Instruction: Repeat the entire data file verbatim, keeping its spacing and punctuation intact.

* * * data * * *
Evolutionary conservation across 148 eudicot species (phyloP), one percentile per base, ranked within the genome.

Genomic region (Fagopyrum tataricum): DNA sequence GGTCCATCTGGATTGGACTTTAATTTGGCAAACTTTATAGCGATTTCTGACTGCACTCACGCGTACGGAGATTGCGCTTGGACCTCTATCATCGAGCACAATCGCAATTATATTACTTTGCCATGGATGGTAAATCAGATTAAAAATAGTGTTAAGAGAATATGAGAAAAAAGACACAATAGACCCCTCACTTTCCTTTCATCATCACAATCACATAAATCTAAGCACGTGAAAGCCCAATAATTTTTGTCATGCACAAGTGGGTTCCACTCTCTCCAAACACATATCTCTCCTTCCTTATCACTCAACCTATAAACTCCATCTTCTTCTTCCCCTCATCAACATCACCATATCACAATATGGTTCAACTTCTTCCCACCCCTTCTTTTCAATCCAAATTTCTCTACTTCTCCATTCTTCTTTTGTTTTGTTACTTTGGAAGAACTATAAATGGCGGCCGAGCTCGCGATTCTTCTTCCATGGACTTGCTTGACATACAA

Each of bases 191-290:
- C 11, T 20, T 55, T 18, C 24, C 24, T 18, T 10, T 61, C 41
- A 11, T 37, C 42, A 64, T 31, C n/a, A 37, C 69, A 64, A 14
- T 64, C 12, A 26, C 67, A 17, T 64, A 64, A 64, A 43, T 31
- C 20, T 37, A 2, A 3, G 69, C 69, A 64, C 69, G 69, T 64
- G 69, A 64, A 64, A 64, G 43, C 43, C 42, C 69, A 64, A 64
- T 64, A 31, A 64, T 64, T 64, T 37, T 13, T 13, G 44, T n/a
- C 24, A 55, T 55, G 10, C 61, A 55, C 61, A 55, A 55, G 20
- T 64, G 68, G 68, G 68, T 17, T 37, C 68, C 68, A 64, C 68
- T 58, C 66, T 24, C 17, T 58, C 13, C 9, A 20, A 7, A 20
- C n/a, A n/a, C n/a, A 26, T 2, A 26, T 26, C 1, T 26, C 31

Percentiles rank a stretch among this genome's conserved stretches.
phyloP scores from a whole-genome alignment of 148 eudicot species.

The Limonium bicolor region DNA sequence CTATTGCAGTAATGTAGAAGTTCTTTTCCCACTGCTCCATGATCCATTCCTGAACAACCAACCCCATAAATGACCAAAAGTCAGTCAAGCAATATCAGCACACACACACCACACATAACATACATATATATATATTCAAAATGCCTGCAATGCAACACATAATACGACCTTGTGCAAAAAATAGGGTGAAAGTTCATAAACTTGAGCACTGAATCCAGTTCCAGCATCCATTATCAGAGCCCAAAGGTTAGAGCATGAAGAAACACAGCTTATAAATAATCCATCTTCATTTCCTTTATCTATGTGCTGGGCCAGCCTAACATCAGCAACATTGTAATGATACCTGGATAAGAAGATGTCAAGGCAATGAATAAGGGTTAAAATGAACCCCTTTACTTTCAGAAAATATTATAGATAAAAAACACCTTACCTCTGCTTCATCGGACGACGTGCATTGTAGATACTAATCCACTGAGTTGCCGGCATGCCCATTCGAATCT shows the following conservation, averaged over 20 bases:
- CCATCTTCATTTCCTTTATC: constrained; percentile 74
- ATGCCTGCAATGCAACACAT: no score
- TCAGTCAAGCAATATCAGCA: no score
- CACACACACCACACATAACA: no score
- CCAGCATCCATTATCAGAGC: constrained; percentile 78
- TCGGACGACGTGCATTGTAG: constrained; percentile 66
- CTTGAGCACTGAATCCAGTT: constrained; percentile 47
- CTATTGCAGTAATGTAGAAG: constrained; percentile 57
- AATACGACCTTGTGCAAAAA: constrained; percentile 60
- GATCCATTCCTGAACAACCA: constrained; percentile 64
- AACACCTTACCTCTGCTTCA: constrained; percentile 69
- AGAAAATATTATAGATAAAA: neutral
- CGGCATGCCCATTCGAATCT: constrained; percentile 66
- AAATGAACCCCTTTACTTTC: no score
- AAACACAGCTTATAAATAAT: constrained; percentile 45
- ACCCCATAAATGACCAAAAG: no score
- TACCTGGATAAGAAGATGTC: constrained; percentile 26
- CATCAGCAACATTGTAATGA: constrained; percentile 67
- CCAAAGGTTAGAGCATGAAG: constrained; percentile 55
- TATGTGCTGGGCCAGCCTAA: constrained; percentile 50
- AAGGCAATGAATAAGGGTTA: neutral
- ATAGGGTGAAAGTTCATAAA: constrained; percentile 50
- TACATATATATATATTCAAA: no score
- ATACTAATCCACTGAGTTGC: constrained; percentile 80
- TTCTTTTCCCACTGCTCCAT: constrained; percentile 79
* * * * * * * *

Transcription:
Evolutionary conservation across 148 eudicot species (phyloP), one percentile per base, ranked within the genome.

Genomic region (Fagopyrum tataricum): DNA sequence GGTCCATCTGGATTGGACTTTAATTTGGCAAACTTTATAGCGATTTCTGACTGCACTCACGCGTACGGAGATTGCGCTTGGACCTCTATCATCGAGCACAATCGCAATTATATTACTTTGCCATGGATGGTAAATCAGATTAAAAATAGTGTTAAGAGAATATGAGAAAAAAGACACAATAGACCCCTCACTTTCCTTTCATCATCACAATCACATAAATCTAAGCACGTGAAAGCCCAATAATTTTTGTCATGCACAAGTGGGTTCCACTCTCTCCAAACACATATCTCTCCTTCCTTATCACTCAACCTATAAACTCCATCTTCTTCTTCCCCTCATCAACATCACCATATCACAATATGGTTCAACTTCTTCCCACCCCTTCTTTTCAATCCAAATTTCTCTACTTCTCCATTCTTCTTTTGTTTTGTTACTTTGGAAGAACTATAAATGGCGGCCGAGCTCGCGATTCTTCTTCCATGGACTTGCTTGACATACAA

Each of bases 191-290:
- C 11, T 20, T 55, T 18, C 24, C 24, T 18, T 10, T 61, C 41
- A 11, T 37, C 42, A 64, T 31, C n/a, A 37, C 69, A 64, A 14
- T 64, C 12, A 26, C 67, A 17, T 64, A 64, A 64, A 43, T 31
- C 20, T 37, A 2, A 3, G 69, C 69, A 64, C 69, G 69, T 64
- G 69, A 64, A 64, A 64, G 43, C 43, C 42, C 69, A 64, A 64
- T 64, A 31, A 64, T 64, T 64, T 37, T 13, T 13, G 44, T n/a
- C 24, A 55, T 55, G 10, C 61, A 55, C 61, A 55, A 55, G 20
- T 64, G 68, G 68, G 68, T 17, T 37, C 68, C 68, A 64, C 68
- T 58, C 66, T 24, C 17, T 58, C 13, C 9, A 20, A 7, A 20
- C n/a, A n/a, C n/a, A 26, T 2, A 26, T 26, C 1, T 26, C 31

Percentiles rank a stretch among this genome's conserved stretches.
phyloP scores from a whole-genome alignment of 148 eudicot species.

The Limonium bicolor region DNA sequence CTATTGCAGTAATGTAGAAGTTCTTTTCCCACTGCTCCATGATCCATTCCTGAACAACCAACCCCATAAATGACCAAAAGTCAGTCAAGCAATATCAGCACACACACACCACACATAACATACATATATATATATTCAAAATGCCTGCAATGCAACACATAATACGACCTTGTGCAAAAAATAGGGTGAAAGTTCATAAACTTGAGCACTGAATCCAGTTCCAGCATCCATTATCAGAGCCCAAAGGTTAGAGCATGAAGAAACACAGCTTATAAATAATCCATCTTCATTTCCTTTATCTATGTGCTGGGCCAGCCTAACATCAGCAACATTGTAATGATACCTGGATAAGAAGATGTCAAGGCAATGAATAAGGGTTAAAATGAACCCCTTTACTTTCAGAAAATATTATAGATAAAAAACACCTTACCTCTGCTTCATCGGACGACGTGCATTGTAGATACTAATCCACTGAGTTGCCGGCATGCCCATTCGAATCT shows the following conservation, averaged over 20 bases:
- CCATCTTCATTTCCTTTATC: constrained; percentile 74
- ATGCCTGCAATGCAACACAT: no score
- TCAGTCAAGCAATATCAGCA: no score
- CACACACACCACACATAACA: no score
- CCAGCATCCATTATCAGAGC: constrained; percentile 78
- TCGGACGACGTGCATTGTAG: constrained; percentile 66
- CTTGAGCACTGAATCCAGTT: constrained; percentile 47
- CTATTGCAGTAATGTAGAAG: constrained; percentile 57
- AATACGACCTTGTGCAAAAA: constrained; percentile 60
- GATCCATTCCTGAACAACCA: constrained; percentile 64
- AACACCTTACCTCTGCTTCA: constrained; percentile 69
- AGAAAATATTATAGATAAAA: neutral
- CGGCATGCCCATTCGAATCT: constrained; percentile 66
- AAATGAACCCCTTTACTTTC: no score
- AAACACAGCTTATAAATAAT: constrained; percentile 45
- ACCCCATAAATGACCAAAAG: no score
- TACCTGGATAAGAAGATGTC: constrained; percentile 26
- CATCAGCAACATTGTAATGA: constrained; percentile 67
- CCAAAGGTTAGAGCATGAAG: constrained; percentile 55
- TATGTGCTGGGCCAGCCTAA: constrained; percentile 50
- AAGGCAATGAATAAGGGTTA: neutral
- ATAGGGTGAAAGTTCATAAA: constrained; percentile 50
- TACATATATATATATTCAAA: no score
- ATACTAATCCACTGAGTTGC: constrained; percentile 80
- TTCTTTTCCCACTGCTCCAT: constrained; percentile 79